The Trouble With Muqtada al-Sadr

Endlessly underestimated and treated as an anomaly, Muqtada al-Sadr retains his strength out of a belief that he is the sole legitimate representative in the country for his religious community

The Trouble With Muqtada al-Sadr
Muqtada al-Sadr at a 2015 meeting in Najaf, Iraq, to discuss economic and security issues in the Shiite community / Haidar Hamdani / AFP via Getty Images

The question once again facing Iraq’s politicians, which has occupied Iran and the U.S. since 2003, is how to deal with Muqtada al-Sadr.

The assumption is that he is a problem, something to be treated or opposed. This is an underestimation of the man and his mindset. Sadr believes he is the sole legitimate political representative of Iraq’s Shiite population and therefore should dominate the state. This belief comes from his background and experiences in Iraq.

He is the son-in-law of Ayatollah Muhammad Baqir al-Sadr, the godfather of Shiite political movements in Iraq and his father’s teacher. His father, Ayatollah Muhammad al-Sadr, led a revival of Shiite Islamism in the 1990s and was assassinated by the Saddam regime in 1999. Sadr lived under those difficult circumstances and believes most of the Shiites today are Sadrists or under their umbrella. This contrasts with the Shiite politicians who came back into Iraq after 2003, brought to power by the Americans and sponsored by the Iranians. They believe that Sadrists are a small component of the Shiite population, that the political alliance with Iran serves a strategic interest and that Shiite parties should act in unison when it comes to elections and government formation, to give them greater bargaining power.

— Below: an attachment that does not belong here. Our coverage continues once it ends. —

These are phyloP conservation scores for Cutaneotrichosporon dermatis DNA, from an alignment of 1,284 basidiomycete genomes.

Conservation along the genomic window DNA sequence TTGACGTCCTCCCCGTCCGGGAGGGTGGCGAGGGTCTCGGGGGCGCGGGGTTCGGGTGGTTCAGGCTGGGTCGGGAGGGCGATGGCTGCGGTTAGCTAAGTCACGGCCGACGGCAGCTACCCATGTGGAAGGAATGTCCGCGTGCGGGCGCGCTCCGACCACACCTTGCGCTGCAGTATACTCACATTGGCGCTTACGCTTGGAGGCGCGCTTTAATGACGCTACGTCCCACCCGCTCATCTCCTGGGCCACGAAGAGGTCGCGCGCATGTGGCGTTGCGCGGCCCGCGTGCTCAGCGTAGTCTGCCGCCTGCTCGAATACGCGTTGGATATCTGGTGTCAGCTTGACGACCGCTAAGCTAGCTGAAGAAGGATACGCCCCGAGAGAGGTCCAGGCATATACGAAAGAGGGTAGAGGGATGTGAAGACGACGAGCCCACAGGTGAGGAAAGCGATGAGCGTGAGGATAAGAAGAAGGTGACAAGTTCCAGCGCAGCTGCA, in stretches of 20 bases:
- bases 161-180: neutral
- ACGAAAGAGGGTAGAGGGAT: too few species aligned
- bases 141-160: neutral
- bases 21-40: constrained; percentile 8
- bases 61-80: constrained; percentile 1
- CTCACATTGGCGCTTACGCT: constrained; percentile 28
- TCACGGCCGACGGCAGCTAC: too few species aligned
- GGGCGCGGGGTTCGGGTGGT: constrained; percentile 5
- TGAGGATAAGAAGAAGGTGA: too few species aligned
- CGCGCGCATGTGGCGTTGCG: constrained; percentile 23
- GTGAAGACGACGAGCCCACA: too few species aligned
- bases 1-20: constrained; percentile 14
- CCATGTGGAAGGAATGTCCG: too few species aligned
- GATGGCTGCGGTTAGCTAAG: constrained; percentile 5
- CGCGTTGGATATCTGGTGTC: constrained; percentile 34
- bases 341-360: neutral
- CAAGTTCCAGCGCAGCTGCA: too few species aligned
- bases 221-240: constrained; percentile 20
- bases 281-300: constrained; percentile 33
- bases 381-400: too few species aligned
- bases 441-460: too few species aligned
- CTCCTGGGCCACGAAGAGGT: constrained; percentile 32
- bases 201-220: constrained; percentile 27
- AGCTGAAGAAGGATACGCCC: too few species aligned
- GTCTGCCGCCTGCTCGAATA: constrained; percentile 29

Sadr has huge grassroots support — millions of people who are culturally, religiously, territorially and politically Sadrists, even though they may not be fervent Muqtada followers. This understanding of the wider Sadrist population and the distinction from the politically active Sadrist trend is clear to him but confusing to others. The success of the Sadrists in the October 2021 elections gave credence to his view that he is the political king of the Shiites in Iraq.

At every turn Sadr feels he has been betrayed and pressured by allies, leaving him out on his own.

When his father-in-law was killed in 1980, the Hawza in Najaf, where Shiite Muslim scholars are educated, did nothing to help his family and continued classes as if nothing happened. When the 1991 intifada against Saddam’s regime was beginning to be crushed, Iran and the U.S. did not intervene to save it or the tens of thousands who were buried in mass graves.

When his father was killed in 1999, the Shiite Islamist parties were relieved to be rid of a rival whom they saw as cooperating with the regime. In 2003 and 2004, as he clashed with the U.S. occupation, the religious authorities in Najaf did not back him and were glad his movement was defeated. In 2006, the Iranians began to splinter his movement, creating dozens of groups out of the Mahdi Army, and then used them to weaken Sadr. In 2008, the Iraqi government backed by the U.S. attacked his movement in Basra, Baghdad and elsewhere while the Shiite parties and Iran watched on.

Even his religious mentor Ayatollah Kazem Hairi turned his back on him. Hairi was his father’s designated successor who gave Sadr some religious legitimacy and cover for his political activities after 2003, but their relationship was strained over the years. On the morning of Aug. 29 Hairi released a highly unusual statement announcing his retirement as a religious authority, calling for his followers, especially Sadrists, to now follow Supreme Leader Ali Khamenei and the Islamic Revolution of Iran, a move designed to rob Sadr of any legitimacy.

This is where the escalation into violence on Aug. 29 fits in with the greater arc of Sadr’s story. Frustrated by his opponents to form a government and constant Iranian intrigues to get him to fall in line, Sadr believes he can control the angry masses and prevent the worst excesses of the backlash against corrupt government but only if he can control the system.

His unleashing of the Sadrists for 24 hours was that message in graphic form, a demonstration of his ability to use street force if he can’t get his way politically.